Assessing Early Integrative Learning

By Braid, Bernice; de Schrynemakers, Gladys Palma et al. | Peer Review, Fall/Winter 2011 | Go to article overview

Assessing Early Integrative Learning


Braid, Bernice, de Schrynemakers, Gladys Palma, Grose, Alan W., Peer Review


In fall 2003, the Brooklyn Campus of Long Island University implemented a revised core curriculum that created a more collaborative learning environment, one built on a foundational course: Core Seminar (COS), The Idea of the Human. This course introduces students early in their academic careers to the methodology of open-ended inquiry in pursuing questions and answers that transcend any particular department or discipline. It not only makes liberal learning a shared activity for students, but also provides faculty with unique interdisciplinary development opportunities and an engaging teaching laboratory. This article traces how AAC&U s integrative learning rubric in particular has helped the campus navigate the intricacies of involving faculty in assessing experiential learning effectively in the larger context of understanding how students think. The course provides faculty an opportunity to shape assignments and design assessments through a portfolio review process. Students also use the integrative learning rubric to frame their own final self-reflection essay.

The mission of this campus is, in part, to "open the doors of the city and the world to men and women of all ethnic and socioeconomic backgrounds who wish to achieve the satisfaction of the educated life and to serve the public good." The Long Island University student body is 71 percent female and 20 percent male and composed of 39 percent black, 27 percent white, 22 percent Asian and Pacific Island, and 14 percent Latina/o students. One of its greatest strengths is the diversity of its students and faculty, mostly residents of surrounding urban communities. Our core curriculum builds on the multiplicity of languages and cultures students bring with them. It situates them in the context of a unique metropolitan area, one that mirrors their breadth with exceptional cultural resources. The core curriculum review and redesign process has helped contextualize general education by using the city itself as a primary laboratory for learning and for fuller student development.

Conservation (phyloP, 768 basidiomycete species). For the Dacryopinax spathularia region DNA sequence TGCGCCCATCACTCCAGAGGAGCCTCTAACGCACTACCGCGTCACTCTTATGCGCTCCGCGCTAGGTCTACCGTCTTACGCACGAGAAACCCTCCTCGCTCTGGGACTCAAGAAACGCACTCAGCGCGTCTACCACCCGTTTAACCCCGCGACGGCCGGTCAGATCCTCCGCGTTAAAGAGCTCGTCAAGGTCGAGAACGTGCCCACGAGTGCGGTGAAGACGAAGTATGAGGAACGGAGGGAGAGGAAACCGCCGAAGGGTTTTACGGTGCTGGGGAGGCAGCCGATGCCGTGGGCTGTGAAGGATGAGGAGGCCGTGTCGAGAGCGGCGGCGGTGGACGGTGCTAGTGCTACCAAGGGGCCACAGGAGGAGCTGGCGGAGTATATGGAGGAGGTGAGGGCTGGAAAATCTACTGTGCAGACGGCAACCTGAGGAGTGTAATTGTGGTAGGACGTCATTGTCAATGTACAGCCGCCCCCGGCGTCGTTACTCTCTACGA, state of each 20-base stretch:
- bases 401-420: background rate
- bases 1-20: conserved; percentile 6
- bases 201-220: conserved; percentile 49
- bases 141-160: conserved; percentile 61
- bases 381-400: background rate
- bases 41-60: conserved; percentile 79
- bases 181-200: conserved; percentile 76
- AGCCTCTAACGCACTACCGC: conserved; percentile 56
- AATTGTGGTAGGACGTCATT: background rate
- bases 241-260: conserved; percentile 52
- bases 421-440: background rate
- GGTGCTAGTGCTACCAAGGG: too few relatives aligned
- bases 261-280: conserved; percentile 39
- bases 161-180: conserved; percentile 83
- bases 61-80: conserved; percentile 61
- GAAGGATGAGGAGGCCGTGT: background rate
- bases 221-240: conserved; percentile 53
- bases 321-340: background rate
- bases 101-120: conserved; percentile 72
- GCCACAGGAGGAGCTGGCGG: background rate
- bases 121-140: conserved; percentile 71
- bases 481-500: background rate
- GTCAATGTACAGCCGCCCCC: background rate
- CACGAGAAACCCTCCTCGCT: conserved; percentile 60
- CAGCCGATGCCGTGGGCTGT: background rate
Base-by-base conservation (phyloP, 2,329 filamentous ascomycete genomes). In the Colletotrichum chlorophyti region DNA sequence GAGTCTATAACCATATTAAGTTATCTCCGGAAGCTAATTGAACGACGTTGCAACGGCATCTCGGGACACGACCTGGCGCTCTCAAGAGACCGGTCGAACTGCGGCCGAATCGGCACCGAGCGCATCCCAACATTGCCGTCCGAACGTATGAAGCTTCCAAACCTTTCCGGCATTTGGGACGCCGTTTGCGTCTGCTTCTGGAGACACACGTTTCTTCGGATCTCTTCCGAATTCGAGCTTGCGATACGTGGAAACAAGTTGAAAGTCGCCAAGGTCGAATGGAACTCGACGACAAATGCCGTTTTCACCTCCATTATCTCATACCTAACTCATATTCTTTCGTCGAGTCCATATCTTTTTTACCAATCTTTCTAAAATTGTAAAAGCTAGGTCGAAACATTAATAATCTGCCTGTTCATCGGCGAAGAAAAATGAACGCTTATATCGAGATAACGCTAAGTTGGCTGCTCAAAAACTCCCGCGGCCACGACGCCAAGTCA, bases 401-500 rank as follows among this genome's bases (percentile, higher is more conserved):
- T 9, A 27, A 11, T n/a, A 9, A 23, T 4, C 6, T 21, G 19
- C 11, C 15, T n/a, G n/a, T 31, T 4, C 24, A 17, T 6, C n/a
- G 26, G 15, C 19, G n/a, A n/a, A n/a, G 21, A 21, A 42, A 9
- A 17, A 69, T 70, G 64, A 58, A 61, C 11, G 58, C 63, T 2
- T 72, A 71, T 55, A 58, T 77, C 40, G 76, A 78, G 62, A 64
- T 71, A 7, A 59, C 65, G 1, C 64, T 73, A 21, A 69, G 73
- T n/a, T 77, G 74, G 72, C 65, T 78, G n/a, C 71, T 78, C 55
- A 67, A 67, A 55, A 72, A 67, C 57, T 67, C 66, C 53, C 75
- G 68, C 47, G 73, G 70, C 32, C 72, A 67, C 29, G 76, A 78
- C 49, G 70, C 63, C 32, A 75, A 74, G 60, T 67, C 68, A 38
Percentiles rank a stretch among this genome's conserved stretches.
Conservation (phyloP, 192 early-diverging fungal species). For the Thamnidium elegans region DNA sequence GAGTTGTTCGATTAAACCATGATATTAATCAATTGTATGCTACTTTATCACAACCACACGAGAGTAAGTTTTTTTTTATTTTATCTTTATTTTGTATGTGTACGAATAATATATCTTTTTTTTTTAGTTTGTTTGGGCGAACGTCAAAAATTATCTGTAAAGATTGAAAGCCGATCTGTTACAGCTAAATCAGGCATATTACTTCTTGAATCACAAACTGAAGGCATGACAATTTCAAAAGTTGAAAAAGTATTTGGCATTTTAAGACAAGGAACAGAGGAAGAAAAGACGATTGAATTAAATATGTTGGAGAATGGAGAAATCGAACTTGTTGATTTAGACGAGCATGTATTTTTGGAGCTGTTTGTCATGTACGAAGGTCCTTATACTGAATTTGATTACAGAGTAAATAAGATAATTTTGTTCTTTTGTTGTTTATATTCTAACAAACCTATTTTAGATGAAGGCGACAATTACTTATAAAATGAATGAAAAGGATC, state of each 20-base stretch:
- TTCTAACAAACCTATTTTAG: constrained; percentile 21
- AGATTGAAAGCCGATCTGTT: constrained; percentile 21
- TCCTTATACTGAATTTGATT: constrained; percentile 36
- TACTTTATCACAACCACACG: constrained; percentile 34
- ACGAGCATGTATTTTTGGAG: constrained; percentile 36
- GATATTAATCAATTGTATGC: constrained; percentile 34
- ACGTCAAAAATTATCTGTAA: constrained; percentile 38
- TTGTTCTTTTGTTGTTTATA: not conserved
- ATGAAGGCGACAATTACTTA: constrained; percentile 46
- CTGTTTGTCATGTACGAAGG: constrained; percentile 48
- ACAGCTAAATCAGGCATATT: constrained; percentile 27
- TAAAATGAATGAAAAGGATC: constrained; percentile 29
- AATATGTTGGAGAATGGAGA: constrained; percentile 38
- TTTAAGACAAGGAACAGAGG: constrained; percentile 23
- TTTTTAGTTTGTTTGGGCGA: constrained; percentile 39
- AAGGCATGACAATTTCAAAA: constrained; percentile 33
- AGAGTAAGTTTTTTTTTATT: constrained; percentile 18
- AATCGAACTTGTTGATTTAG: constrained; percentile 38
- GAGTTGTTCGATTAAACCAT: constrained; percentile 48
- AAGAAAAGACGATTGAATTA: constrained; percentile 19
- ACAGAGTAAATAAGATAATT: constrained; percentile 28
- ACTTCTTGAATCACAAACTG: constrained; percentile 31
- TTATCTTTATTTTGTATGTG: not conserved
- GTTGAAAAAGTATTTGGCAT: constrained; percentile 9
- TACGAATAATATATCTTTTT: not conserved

CORE SEMINAR

The second of three required writing-intensive courses, COS falls between first-year English and a departmentally designated writing/research course in the major. Its objectives include writing with clarity, information literacy, critical analysis, posing new questions, and understanding process. Above all, it aims to provoke students to see themselves in relationship to others and to the world. At the heart of this course is a challenge: to think differently about familiar topics, and to think deeply about unfamiliar, even uncomfortable ones. The course reader provides material from disparate fields, assembled into three sections: social commentary, scientific inquiry, and artistic expression. All selections raise questions about language, insight, and the construction of meaning around an organizing theme, the idea of the human.

Students bring their own distinctive experience into the mix, and because of the seminar format - cross-section joint sessions, small-team deliberation, and explorations off campus - they are encouraged to think critically throughout the course. Students explore one another's neighborhoods to see and hear with fresh eyes; they read philosophical and theoretical works so as to question their world and themselves; and they write so as to sharpen their thinking. Small-team structured field experiences lead them into new sites and settings. Presentations of their findings, often in workshops with students from other sections, hone their listening skills and presentational prowess. In library sessions students explore their own preliminary questions, and learn to tailor them into topics worthy of in-depth consideration. They learn to measure their impressions and their findings, to pose more complex questions, and to refine their own thoughts.

Because students write about the entire process (in journals, response papers, and research projects) and compile their own portfolios, they accumulate a compendium unusually rich in knowledge, insight, and reflection. …

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